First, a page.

Hardik Pandya has described the sight of an offspinner coming on to deliver the 20th over of the Mumbai Indians' innings during Thursday's clash against the Kings XI Punjab as "mouthwatering". K Gowtham, the Kings XI fingerspinner, who had figures of 1 for 20 off three overs until then, ended up delivering the second-most expensive final over by a spinner in the IPL. Kieron Pollard, in particular, took a liking to his lengths and hit him for three sixes. Gowtham conceded 25 off the over, and the Mumbai Indians went into the break with the momentum.
Gowtham's final over was only the 18th instance of a spinner delivering the final over of an innings in the IPL. It was also the first time this happened since IPL 2014.
"It was intense, more mouthwatering that an offspinner was bowling the 20th over," Hardik told his older brother Krunal Pandya in a chat with IPLT20.com. "Me and Pollard were like, 'Whoever misses has to stand at the non-striker's end and watch.' That was me, I missed two balls but Pollard made the most of it."
Only a game earlier, the Mumbai Indians had nearly chased down 90 in the final five overs against the Royal Challengers Bangalore. On Friday, they plundered 104 off the last six overs, with Pollard, who only came into the bat in the 14th over, hitting an unbeaten 20-ball 47, including three fours and four sixes. After winning the Player of the Match award, Pollard had said "sky is the limit" to what Mumbai can achieve in the last five overs of any innings.
Hardik, who has played in IPL 2020 so far as a specialist batsman as a precautionary measure in the wake of a back surgery, was in an equally punishing mood, clobbering an unbeaten 11-ball 30. By the time they walked off the field, the pair had added an unbeaten 67 off just 23 balls to lift the Mumbai Indians to a score Hardik felt wasn't possible at one stage.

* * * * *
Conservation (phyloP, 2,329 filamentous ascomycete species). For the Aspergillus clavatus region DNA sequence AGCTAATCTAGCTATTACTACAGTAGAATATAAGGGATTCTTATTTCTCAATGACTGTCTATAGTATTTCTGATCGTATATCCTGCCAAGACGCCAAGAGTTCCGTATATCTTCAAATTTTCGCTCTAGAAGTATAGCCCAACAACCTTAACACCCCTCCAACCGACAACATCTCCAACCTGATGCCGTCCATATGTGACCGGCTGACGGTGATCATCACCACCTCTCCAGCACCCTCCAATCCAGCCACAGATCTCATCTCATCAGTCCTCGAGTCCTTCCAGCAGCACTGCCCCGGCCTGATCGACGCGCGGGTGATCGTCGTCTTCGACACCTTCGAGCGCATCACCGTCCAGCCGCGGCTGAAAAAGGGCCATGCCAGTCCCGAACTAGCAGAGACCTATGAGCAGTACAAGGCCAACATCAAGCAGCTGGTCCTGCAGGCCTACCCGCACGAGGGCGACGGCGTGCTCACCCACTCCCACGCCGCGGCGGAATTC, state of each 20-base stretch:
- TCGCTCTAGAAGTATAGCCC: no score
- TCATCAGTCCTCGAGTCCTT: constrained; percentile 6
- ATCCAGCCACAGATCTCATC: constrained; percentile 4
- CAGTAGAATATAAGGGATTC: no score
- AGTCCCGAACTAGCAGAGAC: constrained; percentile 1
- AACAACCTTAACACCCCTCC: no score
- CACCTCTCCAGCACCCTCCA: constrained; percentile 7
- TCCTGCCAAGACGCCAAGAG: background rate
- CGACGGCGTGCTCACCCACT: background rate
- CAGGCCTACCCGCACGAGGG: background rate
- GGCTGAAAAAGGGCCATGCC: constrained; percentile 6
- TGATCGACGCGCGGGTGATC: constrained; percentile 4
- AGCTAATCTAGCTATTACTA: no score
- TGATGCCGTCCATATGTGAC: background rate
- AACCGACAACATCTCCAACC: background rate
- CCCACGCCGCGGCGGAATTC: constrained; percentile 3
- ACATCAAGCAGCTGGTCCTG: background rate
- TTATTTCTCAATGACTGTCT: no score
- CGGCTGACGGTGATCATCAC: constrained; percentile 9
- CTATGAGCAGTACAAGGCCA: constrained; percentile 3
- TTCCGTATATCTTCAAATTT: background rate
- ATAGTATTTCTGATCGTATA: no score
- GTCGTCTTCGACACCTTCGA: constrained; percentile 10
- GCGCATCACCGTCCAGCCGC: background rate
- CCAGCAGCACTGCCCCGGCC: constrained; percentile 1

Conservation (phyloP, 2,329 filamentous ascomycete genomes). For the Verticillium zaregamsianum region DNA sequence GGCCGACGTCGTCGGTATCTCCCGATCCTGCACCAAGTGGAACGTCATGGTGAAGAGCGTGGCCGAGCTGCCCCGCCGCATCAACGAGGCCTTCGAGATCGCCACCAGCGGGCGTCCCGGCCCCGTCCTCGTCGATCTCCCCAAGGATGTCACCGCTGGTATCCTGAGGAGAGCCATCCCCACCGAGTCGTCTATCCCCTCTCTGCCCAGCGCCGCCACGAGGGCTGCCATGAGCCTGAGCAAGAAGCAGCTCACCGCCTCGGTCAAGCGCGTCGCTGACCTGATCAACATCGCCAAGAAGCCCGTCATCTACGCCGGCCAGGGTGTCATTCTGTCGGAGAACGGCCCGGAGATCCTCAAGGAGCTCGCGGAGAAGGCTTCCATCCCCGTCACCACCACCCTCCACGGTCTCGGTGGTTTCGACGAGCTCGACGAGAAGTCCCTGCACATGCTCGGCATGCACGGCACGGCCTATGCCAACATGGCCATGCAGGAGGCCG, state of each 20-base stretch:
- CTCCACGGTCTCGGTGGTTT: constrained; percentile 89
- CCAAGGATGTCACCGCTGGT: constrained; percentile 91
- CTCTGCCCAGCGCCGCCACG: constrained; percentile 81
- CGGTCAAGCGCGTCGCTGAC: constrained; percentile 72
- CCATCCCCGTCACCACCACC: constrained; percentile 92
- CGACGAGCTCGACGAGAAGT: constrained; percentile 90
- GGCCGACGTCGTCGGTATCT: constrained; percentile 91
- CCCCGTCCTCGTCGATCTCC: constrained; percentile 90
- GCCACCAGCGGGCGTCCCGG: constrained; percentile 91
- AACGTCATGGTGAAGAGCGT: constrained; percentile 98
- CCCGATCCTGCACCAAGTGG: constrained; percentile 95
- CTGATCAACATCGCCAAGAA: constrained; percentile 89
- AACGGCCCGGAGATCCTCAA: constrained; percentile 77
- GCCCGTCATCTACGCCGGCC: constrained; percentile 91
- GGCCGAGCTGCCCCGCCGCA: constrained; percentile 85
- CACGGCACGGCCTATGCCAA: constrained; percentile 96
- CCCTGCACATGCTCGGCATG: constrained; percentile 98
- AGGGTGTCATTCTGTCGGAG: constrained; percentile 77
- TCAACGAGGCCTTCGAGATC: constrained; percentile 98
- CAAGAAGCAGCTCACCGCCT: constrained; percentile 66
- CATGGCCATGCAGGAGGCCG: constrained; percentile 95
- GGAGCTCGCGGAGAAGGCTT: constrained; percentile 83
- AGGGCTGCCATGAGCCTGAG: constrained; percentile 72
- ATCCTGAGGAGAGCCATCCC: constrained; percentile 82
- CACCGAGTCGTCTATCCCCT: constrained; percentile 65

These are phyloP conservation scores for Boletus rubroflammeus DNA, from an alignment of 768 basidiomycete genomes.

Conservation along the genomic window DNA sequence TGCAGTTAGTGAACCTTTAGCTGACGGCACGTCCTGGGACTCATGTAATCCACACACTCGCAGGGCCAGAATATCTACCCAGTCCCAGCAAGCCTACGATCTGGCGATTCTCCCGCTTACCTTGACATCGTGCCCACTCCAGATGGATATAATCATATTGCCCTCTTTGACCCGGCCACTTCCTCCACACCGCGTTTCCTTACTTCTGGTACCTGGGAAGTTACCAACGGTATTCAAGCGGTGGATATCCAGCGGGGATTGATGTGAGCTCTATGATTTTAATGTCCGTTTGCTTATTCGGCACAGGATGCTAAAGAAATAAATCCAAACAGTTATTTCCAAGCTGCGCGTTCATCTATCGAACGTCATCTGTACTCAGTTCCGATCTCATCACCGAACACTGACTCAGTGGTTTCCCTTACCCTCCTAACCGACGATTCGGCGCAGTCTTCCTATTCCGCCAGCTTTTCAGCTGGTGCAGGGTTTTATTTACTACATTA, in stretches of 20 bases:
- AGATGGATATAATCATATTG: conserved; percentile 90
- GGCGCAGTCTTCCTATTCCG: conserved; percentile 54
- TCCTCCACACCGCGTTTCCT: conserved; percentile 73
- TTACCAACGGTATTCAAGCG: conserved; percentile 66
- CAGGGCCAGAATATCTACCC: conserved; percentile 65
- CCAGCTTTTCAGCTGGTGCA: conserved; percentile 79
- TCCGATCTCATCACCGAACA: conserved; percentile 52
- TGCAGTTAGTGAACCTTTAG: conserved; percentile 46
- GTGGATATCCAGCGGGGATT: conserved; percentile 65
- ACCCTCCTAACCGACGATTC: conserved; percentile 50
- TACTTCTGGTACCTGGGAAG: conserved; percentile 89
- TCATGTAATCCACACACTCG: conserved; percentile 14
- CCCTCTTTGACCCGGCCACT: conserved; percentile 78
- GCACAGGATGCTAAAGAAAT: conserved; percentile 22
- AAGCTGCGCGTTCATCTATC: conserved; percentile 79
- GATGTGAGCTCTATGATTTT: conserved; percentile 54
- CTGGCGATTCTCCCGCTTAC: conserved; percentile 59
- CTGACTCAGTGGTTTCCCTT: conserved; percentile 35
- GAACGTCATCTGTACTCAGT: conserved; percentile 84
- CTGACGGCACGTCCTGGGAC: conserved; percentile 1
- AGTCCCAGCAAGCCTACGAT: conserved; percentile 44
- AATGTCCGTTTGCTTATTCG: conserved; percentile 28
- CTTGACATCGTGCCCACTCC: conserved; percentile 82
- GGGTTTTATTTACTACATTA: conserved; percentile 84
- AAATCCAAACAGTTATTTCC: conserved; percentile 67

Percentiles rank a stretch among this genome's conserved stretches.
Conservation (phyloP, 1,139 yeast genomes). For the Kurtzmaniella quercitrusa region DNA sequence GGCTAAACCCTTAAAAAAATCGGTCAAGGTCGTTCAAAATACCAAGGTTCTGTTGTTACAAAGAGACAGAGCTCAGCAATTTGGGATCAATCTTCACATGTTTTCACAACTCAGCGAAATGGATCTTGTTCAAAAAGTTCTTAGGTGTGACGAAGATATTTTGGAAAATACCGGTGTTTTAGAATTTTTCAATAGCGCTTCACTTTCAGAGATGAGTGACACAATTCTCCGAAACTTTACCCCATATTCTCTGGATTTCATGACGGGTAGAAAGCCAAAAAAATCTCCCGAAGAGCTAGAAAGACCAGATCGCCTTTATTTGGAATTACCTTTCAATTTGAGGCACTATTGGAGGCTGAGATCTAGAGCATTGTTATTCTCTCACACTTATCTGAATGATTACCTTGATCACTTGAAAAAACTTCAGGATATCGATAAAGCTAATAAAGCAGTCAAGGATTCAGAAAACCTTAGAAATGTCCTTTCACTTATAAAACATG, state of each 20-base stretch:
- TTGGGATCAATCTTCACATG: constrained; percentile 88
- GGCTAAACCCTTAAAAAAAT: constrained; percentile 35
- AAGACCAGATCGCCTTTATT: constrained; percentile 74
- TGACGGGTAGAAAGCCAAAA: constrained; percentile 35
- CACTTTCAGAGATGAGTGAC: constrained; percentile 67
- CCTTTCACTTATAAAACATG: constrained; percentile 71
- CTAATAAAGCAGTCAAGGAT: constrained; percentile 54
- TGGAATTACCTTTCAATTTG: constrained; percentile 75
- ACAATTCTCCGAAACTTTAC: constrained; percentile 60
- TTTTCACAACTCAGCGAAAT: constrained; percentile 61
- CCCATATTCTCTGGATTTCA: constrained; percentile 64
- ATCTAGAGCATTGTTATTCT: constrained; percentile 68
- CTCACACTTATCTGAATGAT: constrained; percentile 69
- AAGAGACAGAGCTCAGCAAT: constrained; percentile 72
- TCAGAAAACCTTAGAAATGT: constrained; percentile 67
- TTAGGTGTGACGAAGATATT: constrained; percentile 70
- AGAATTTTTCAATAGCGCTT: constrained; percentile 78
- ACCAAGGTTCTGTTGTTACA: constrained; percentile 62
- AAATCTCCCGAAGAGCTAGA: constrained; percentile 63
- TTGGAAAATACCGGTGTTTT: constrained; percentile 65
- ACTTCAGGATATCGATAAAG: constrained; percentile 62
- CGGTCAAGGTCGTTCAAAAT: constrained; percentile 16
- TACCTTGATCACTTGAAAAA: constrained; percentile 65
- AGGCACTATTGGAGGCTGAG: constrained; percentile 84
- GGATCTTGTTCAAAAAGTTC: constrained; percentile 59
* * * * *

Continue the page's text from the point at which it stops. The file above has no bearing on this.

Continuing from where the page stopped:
"The number of times Pollard and I have done this is fantastic," Hardik said of their big-hitting partnerships. "I've always enjoyed it. When we went, it was a clear message that I should go hard because I was looking to get some big runs in the end so that we could get to a total that Kings XI find difficult. We didn't aim for 192 [as the target], but we were lucky. The big man has done it again. I'm very proud of the way we both batted.
"It's down to the belief we have in the Mumbai Indians set-up where someone or the other does some wonder. I've been playing six years now for Mumbai and very often, I've seen this again and again. It's just fascinating."
Job done with the bat was just half the battle won for the Mumbai Indians. They still had the simple matter of dismantling two in-form batsmen in Mayank Agarwal and KL Rahul, the top-two run-getters of the season. Both batsmen have struck centuries already this season and seemed to have taken a liking towards the faster bowlers. Kings XI had motored to 33 without loss in three overs when Rohit Sharma introduced Krunal's left-arm spin.
Krunal had gone wicketless and didn't complete his quota against the Royal Challengers. This, he said, made him determined to do "something special." His first over went for just four, and having applied the squeeze, he went on to dismiss Karun Nair off his second as he chopped on. Then, in his last two overs, with the Kings XI looking for the release shots, Krunal speared in superb yorkers from both over and around the wicket. Hardik jokingly likened this to Wasim Akram's methods.
"When I came in after the fourth over, where they were going well and I thought, '[If] I bowl good here, we are back into the game.' I was very determined to do well," Krunal said, before revealing why he tried to spear them in later on. "These days batting skills have gone so up, the way wickets are, you have to find way to ensure batsmen don't go after you. Sometimes you have to do things here and there. At the end of the day it feels great if you execute your plans."